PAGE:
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Heating Systems

Diagram of a Solar and Woodburner Combined Home Heating System

Energy Efficient Heating Systems and Renewable Energy Solutions in Dorset

When designing heating systems for our Dorset and Hampshire clients, our first step is to calculate any heat losses along with the demand for hot water. The higher the insulation standard, the lower the heating requirement of the building.

A heating system design is based on standard worst case scenario. This means full demand on the system with an outside air temperature of approximately minus 2 degrees centigrade. However, these conditions only prevail on perhaps 8 days a year. The rest of the time a large capacity boiler is not working efficiently.

Combined Renewable Heating Systems

Combined hot water and heating systems involve using two or more different heat sources.

For example, solar  panels can provide most of the domestic hot water requirements for a family home throughout the summer months – with barely a sign of a carbon footprint.  A heat pump or traditional boiler can cover the demand for the remainder of the year. An air source heat pump is an extremely efficient way of producing hot water for both domestic use and central heating.

Having control of renewable heating systems is of the utmost importance for gaining maximum efficiency and the lowest carbon footprint. Present on most air source heat pumps is the addition of sophisticated weather compensation to the controls.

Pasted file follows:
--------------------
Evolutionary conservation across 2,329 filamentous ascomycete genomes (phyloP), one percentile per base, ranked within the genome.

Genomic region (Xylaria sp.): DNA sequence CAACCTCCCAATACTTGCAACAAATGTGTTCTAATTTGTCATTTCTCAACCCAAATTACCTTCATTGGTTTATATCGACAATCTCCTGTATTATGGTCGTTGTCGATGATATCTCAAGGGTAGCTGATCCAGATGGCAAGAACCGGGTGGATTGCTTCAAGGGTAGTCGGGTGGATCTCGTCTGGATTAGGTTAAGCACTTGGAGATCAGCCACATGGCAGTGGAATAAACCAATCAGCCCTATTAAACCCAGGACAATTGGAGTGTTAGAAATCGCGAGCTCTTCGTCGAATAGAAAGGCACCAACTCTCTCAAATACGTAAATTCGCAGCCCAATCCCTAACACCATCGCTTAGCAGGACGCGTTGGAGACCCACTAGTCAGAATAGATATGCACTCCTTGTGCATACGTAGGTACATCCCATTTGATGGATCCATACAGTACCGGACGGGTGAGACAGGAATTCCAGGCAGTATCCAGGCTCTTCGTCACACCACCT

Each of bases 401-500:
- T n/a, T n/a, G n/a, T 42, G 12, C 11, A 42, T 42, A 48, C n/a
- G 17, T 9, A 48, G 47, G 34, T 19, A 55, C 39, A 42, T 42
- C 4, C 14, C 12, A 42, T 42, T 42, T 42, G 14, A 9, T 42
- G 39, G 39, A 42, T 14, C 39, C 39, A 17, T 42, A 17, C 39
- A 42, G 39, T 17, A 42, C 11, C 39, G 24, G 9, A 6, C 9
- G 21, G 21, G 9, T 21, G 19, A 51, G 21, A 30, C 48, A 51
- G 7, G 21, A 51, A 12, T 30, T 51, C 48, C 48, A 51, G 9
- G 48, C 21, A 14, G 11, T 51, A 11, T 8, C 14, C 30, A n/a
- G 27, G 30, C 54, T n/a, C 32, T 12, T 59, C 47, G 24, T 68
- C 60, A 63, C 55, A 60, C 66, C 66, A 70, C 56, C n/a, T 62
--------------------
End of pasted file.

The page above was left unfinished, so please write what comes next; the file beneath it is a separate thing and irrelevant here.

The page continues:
a contemporary kitchen and living space with a new underfloor heating system pipework laid out

Underfloor Heating

With modern underfloor heating systems you have complete room temperature control.

Benefits of Underfloor Heating Systems

  • There are no cumbersome radiators occupying valuable floor space
  • Fuel bills are lower due to lower water temperatures and comfortable warmth for all your heating needs
  • Warm dry floors create a hostile environment for dust mites
  • Underfloor heating also reduces the danger of damp and condensation getting into walls
  • The low amount of air movement during heat transmission will also help prevent airborne dust.

Underfloor Heating Systems – How Do They Work?

Water circulates through the underfloor heating pipes at around 40C (approx. 70C through a radiator system). This in turn heats the floor to a surface temperature of 25 – 28C. These systems are economical to run, virtually maintenance free and provide the most comfortable warmth consistently.

A typical ground floor installation will involve laying insulation above the original concrete slab on insulation – all to ensure minimal heat losses. Fitted to this would be a flexible pipe with no joins within its length. Depending on your room layout, one of our trained engineers will decide how best to lay your pipes to optimise efficiency. Covering the pipes would be either a dry or liquid screed. To minimise heat losses and take up any expansion, a foam insulation strip is fitted around the edge of the room. Your choice of flooring will then be laid on top of this. If your project is not a typical installation then don’t fret as there are many ways to install under floor heating, the smallest being an overlay just 16mm thick.

Looking for advice from our Renewable Heating Systems team at Energy By Design?

Get in contact today or come visit us at our Dorset showroom.


Our supply, survey and installation service covers the following areas: Bournemouth, Christchurch, Dorchester, Poole, Romsey, Salisbury, Southampton, Wimborne and Winchester and other areas in Dorset in Hampshire. Site surveys outside a 30 mile radius of Wimborne will incure a charge a £25 which is deductable should you accept our quotation. We are also pleased to invite enquiries from further afield.